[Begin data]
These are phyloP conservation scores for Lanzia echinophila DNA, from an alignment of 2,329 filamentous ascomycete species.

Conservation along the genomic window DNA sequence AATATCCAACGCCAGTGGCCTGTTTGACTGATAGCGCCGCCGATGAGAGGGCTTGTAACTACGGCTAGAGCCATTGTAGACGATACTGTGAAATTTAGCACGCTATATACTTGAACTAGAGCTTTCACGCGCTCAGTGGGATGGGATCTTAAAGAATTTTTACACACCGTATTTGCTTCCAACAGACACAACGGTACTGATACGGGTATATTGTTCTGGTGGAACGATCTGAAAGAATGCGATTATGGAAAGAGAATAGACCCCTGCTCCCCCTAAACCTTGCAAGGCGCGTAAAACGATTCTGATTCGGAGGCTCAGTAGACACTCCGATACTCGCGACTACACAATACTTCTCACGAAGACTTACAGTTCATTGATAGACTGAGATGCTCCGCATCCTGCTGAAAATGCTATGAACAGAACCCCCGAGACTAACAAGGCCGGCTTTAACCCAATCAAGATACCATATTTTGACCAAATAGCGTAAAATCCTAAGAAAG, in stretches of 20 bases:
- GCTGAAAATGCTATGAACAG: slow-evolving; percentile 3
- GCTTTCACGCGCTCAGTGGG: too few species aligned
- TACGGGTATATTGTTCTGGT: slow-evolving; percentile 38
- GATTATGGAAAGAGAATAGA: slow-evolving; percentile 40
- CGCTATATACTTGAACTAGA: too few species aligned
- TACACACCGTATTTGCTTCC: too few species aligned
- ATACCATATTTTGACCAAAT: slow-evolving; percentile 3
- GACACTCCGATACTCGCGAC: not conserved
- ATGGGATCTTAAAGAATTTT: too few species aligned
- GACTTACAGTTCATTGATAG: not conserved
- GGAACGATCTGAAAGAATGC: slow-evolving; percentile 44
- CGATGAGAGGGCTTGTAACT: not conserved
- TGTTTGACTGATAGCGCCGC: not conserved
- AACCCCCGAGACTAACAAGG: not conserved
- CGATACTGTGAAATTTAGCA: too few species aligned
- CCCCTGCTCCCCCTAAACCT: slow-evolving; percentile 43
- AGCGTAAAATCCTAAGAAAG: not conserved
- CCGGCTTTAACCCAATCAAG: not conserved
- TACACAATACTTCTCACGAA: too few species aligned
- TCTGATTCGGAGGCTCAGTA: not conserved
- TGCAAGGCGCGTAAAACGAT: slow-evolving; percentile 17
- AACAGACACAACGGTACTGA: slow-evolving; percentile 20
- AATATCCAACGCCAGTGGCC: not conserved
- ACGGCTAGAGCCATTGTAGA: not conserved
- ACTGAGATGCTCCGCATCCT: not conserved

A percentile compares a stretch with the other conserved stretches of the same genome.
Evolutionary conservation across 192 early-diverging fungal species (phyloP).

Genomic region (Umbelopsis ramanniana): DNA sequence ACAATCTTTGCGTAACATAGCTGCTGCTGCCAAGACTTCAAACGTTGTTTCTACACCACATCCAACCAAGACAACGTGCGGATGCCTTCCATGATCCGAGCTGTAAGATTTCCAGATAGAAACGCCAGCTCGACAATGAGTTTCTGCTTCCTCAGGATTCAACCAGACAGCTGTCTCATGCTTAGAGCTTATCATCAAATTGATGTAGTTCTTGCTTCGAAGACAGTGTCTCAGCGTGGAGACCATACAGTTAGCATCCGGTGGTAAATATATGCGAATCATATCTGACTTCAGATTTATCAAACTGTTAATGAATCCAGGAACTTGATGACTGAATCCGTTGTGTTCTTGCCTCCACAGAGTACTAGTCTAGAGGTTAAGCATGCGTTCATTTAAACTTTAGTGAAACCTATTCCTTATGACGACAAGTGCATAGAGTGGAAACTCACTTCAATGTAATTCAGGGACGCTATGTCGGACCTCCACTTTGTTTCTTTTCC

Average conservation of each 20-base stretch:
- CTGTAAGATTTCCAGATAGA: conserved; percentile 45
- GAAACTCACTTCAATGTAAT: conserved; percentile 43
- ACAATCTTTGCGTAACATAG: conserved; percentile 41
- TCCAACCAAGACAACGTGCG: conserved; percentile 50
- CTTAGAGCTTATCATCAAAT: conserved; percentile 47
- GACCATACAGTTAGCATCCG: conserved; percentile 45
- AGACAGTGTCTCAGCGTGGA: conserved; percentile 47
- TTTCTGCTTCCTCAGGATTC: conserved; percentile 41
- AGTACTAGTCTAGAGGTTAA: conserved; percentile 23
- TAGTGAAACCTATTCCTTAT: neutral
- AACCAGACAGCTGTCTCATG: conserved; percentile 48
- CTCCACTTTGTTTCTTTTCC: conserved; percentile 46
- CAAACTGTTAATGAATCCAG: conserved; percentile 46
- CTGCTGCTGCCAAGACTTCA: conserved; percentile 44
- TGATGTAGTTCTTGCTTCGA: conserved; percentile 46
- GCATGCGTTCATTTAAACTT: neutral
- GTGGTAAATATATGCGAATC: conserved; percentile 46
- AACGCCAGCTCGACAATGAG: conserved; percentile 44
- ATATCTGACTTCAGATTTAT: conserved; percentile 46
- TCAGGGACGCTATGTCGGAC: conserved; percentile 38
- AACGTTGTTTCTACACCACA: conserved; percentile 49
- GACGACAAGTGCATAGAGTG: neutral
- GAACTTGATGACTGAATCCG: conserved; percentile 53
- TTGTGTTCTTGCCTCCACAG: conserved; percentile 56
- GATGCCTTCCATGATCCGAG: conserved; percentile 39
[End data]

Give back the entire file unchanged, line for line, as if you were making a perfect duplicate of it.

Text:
These are phyloP conservation scores for Lanzia echinophila DNA, from an alignment of 2,329 filamentous ascomycete species.

Conservation along the genomic window DNA sequence AATATCCAACGCCAGTGGCCTGTTTGACTGATAGCGCCGCCGATGAGAGGGCTTGTAACTACGGCTAGAGCCATTGTAGACGATACTGTGAAATTTAGCACGCTATATACTTGAACTAGAGCTTTCACGCGCTCAGTGGGATGGGATCTTAAAGAATTTTTACACACCGTATTTGCTTCCAACAGACACAACGGTACTGATACGGGTATATTGTTCTGGTGGAACGATCTGAAAGAATGCGATTATGGAAAGAGAATAGACCCCTGCTCCCCCTAAACCTTGCAAGGCGCGTAAAACGATTCTGATTCGGAGGCTCAGTAGACACTCCGATACTCGCGACTACACAATACTTCTCACGAAGACTTACAGTTCATTGATAGACTGAGATGCTCCGCATCCTGCTGAAAATGCTATGAACAGAACCCCCGAGACTAACAAGGCCGGCTTTAACCCAATCAAGATACCATATTTTGACCAAATAGCGTAAAATCCTAAGAAAG, in stretches of 20 bases:
- GCTGAAAATGCTATGAACAG: slow-evolving; percentile 3
- GCTTTCACGCGCTCAGTGGG: too few species aligned
- TACGGGTATATTGTTCTGGT: slow-evolving; percentile 38
- GATTATGGAAAGAGAATAGA: slow-evolving; percentile 40
- CGCTATATACTTGAACTAGA: too few species aligned
- TACACACCGTATTTGCTTCC: too few species aligned
- ATACCATATTTTGACCAAAT: slow-evolving; percentile 3
- GACACTCCGATACTCGCGAC: not conserved
- ATGGGATCTTAAAGAATTTT: too few species aligned
- GACTTACAGTTCATTGATAG: not conserved
- GGAACGATCTGAAAGAATGC: slow-evolving; percentile 44
- CGATGAGAGGGCTTGTAACT: not conserved
- TGTTTGACTGATAGCGCCGC: not conserved
- AACCCCCGAGACTAACAAGG: not conserved
- CGATACTGTGAAATTTAGCA: too few species aligned
- CCCCTGCTCCCCCTAAACCT: slow-evolving; percentile 43
- AGCGTAAAATCCTAAGAAAG: not conserved
- CCGGCTTTAACCCAATCAAG: not conserved
- TACACAATACTTCTCACGAA: too few species aligned
- TCTGATTCGGAGGCTCAGTA: not conserved
- TGCAAGGCGCGTAAAACGAT: slow-evolving; percentile 17
- AACAGACACAACGGTACTGA: slow-evolving; percentile 20
- AATATCCAACGCCAGTGGCC: not conserved
- ACGGCTAGAGCCATTGTAGA: not conserved
- ACTGAGATGCTCCGCATCCT: not conserved

A percentile compares a stretch with the other conserved stretches of the same genome.
Evolutionary conservation across 192 early-diverging fungal species (phyloP).

Genomic region (Umbelopsis ramanniana): DNA sequence ACAATCTTTGCGTAACATAGCTGCTGCTGCCAAGACTTCAAACGTTGTTTCTACACCACATCCAACCAAGACAACGTGCGGATGCCTTCCATGATCCGAGCTGTAAGATTTCCAGATAGAAACGCCAGCTCGACAATGAGTTTCTGCTTCCTCAGGATTCAACCAGACAGCTGTCTCATGCTTAGAGCTTATCATCAAATTGATGTAGTTCTTGCTTCGAAGACAGTGTCTCAGCGTGGAGACCATACAGTTAGCATCCGGTGGTAAATATATGCGAATCATATCTGACTTCAGATTTATCAAACTGTTAATGAATCCAGGAACTTGATGACTGAATCCGTTGTGTTCTTGCCTCCACAGAGTACTAGTCTAGAGGTTAAGCATGCGTTCATTTAAACTTTAGTGAAACCTATTCCTTATGACGACAAGTGCATAGAGTGGAAACTCACTTCAATGTAATTCAGGGACGCTATGTCGGACCTCCACTTTGTTTCTTTTCC

Average conservation of each 20-base stretch:
- CTGTAAGATTTCCAGATAGA: conserved; percentile 45
- GAAACTCACTTCAATGTAAT: conserved; percentile 43
- ACAATCTTTGCGTAACATAG: conserved; percentile 41
- TCCAACCAAGACAACGTGCG: conserved; percentile 50
- CTTAGAGCTTATCATCAAAT: conserved; percentile 47
- GACCATACAGTTAGCATCCG: conserved; percentile 45
- AGACAGTGTCTCAGCGTGGA: conserved; percentile 47
- TTTCTGCTTCCTCAGGATTC: conserved; percentile 41
- AGTACTAGTCTAGAGGTTAA: conserved; percentile 23
- TAGTGAAACCTATTCCTTAT: neutral
- AACCAGACAGCTGTCTCATG: conserved; percentile 48
- CTCCACTTTGTTTCTTTTCC: conserved; percentile 46
- CAAACTGTTAATGAATCCAG: conserved; percentile 46
- CTGCTGCTGCCAAGACTTCA: conserved; percentile 44
- TGATGTAGTTCTTGCTTCGA: conserved; percentile 46
- GCATGCGTTCATTTAAACTT: neutral
- GTGGTAAATATATGCGAATC: conserved; percentile 46
- AACGCCAGCTCGACAATGAG: conserved; percentile 44
- ATATCTGACTTCAGATTTAT: conserved; percentile 46
- TCAGGGACGCTATGTCGGAC: conserved; percentile 38
- AACGTTGTTTCTACACCACA: conserved; percentile 49
- GACGACAAGTGCATAGAGTG: neutral
- GAACTTGATGACTGAATCCG: conserved; percentile 53
- TTGTGTTCTTGCCTCCACAG: conserved; percentile 56
- GATGCCTTCCATGATCCGAG: conserved; percentile 39